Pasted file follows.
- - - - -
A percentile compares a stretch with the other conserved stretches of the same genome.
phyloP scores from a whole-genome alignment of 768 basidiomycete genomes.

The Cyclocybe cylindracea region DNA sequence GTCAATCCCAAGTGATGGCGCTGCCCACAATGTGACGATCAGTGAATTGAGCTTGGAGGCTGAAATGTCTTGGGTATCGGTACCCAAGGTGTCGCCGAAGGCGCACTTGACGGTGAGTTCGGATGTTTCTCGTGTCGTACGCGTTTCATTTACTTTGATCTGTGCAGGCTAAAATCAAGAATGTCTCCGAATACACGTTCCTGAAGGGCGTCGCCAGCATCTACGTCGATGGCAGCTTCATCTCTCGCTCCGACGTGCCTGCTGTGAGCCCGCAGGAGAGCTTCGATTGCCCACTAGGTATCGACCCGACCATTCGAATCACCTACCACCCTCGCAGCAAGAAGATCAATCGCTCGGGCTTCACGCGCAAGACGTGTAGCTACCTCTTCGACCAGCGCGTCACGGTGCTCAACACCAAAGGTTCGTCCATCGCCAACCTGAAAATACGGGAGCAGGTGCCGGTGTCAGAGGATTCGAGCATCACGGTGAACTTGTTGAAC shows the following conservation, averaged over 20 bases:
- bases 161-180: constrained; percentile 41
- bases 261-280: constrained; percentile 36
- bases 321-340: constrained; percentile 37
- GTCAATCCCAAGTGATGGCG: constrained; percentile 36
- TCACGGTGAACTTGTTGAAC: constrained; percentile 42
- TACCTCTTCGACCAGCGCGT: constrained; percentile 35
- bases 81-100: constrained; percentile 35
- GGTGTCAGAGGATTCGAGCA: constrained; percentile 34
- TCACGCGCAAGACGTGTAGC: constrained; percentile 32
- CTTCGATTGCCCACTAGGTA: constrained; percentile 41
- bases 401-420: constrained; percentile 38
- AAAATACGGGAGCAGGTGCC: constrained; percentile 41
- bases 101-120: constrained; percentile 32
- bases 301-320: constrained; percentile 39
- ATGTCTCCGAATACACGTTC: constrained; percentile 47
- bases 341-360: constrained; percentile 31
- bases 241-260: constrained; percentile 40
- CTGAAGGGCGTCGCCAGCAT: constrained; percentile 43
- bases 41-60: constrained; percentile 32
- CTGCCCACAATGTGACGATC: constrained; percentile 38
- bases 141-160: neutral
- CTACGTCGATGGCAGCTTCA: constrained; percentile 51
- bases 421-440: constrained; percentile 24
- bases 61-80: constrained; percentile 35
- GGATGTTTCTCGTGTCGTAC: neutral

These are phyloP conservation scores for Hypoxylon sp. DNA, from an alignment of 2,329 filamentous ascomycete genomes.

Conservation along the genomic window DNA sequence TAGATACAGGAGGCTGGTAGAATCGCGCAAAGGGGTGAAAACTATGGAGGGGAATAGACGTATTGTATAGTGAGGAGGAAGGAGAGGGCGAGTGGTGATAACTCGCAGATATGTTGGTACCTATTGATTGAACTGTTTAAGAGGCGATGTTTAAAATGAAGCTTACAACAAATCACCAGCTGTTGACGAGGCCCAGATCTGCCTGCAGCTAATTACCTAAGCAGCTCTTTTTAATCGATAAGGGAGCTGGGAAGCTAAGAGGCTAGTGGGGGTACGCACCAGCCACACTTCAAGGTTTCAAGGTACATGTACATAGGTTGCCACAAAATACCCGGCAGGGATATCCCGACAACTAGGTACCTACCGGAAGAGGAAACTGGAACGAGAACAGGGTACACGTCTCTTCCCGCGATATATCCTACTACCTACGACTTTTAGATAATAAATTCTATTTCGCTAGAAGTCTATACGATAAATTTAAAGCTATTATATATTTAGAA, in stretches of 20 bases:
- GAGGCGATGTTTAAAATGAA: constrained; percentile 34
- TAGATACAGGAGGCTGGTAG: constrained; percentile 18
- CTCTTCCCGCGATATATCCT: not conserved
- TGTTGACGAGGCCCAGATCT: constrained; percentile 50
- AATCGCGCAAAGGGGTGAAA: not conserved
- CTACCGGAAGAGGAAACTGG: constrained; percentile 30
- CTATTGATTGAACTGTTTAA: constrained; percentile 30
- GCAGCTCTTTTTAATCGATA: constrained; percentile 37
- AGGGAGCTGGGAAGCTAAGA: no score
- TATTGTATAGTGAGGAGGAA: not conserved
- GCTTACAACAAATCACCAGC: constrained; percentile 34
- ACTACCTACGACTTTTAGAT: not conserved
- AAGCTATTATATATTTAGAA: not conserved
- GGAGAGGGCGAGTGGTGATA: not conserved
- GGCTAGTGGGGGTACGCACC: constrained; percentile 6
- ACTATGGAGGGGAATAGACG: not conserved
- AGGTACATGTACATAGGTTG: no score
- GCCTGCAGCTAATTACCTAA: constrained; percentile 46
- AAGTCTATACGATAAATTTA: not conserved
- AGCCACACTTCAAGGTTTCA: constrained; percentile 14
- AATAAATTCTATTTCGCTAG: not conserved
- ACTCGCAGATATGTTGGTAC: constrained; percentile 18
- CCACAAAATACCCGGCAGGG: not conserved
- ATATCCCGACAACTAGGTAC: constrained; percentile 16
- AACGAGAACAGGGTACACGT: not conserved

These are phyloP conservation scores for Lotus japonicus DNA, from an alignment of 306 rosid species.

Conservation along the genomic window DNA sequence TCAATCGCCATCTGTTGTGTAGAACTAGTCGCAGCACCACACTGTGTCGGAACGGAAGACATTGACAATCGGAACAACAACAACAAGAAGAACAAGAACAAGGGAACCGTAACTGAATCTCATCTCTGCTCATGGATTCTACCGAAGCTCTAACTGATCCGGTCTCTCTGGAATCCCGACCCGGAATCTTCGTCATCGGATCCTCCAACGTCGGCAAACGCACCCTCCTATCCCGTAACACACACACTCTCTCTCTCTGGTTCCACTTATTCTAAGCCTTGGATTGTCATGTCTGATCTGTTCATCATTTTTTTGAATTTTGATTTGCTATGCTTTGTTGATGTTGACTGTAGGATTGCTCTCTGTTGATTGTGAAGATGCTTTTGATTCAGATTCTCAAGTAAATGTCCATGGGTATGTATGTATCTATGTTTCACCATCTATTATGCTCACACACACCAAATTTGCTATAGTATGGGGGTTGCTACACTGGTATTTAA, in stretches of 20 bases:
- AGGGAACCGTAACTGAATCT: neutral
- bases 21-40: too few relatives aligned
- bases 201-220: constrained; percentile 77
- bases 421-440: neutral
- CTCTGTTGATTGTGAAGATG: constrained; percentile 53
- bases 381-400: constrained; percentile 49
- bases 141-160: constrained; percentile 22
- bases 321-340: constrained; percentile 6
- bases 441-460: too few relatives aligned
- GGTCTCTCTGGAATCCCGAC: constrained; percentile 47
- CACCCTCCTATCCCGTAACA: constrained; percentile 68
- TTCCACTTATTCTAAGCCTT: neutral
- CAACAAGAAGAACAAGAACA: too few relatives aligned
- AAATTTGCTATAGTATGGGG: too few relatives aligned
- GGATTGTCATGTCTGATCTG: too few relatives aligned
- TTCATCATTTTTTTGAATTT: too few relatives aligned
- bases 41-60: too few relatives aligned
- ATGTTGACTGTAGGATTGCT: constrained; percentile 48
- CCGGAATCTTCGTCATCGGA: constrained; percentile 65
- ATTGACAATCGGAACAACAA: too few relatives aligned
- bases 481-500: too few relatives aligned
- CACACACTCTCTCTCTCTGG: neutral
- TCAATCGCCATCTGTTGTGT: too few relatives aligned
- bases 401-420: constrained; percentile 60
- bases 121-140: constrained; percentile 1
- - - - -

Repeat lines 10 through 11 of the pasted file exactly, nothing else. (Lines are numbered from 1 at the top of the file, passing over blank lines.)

- bases 81-100: constrained; percentile 35
- GGTGTCAGAGGATTCGAGCA: constrained; percentile 34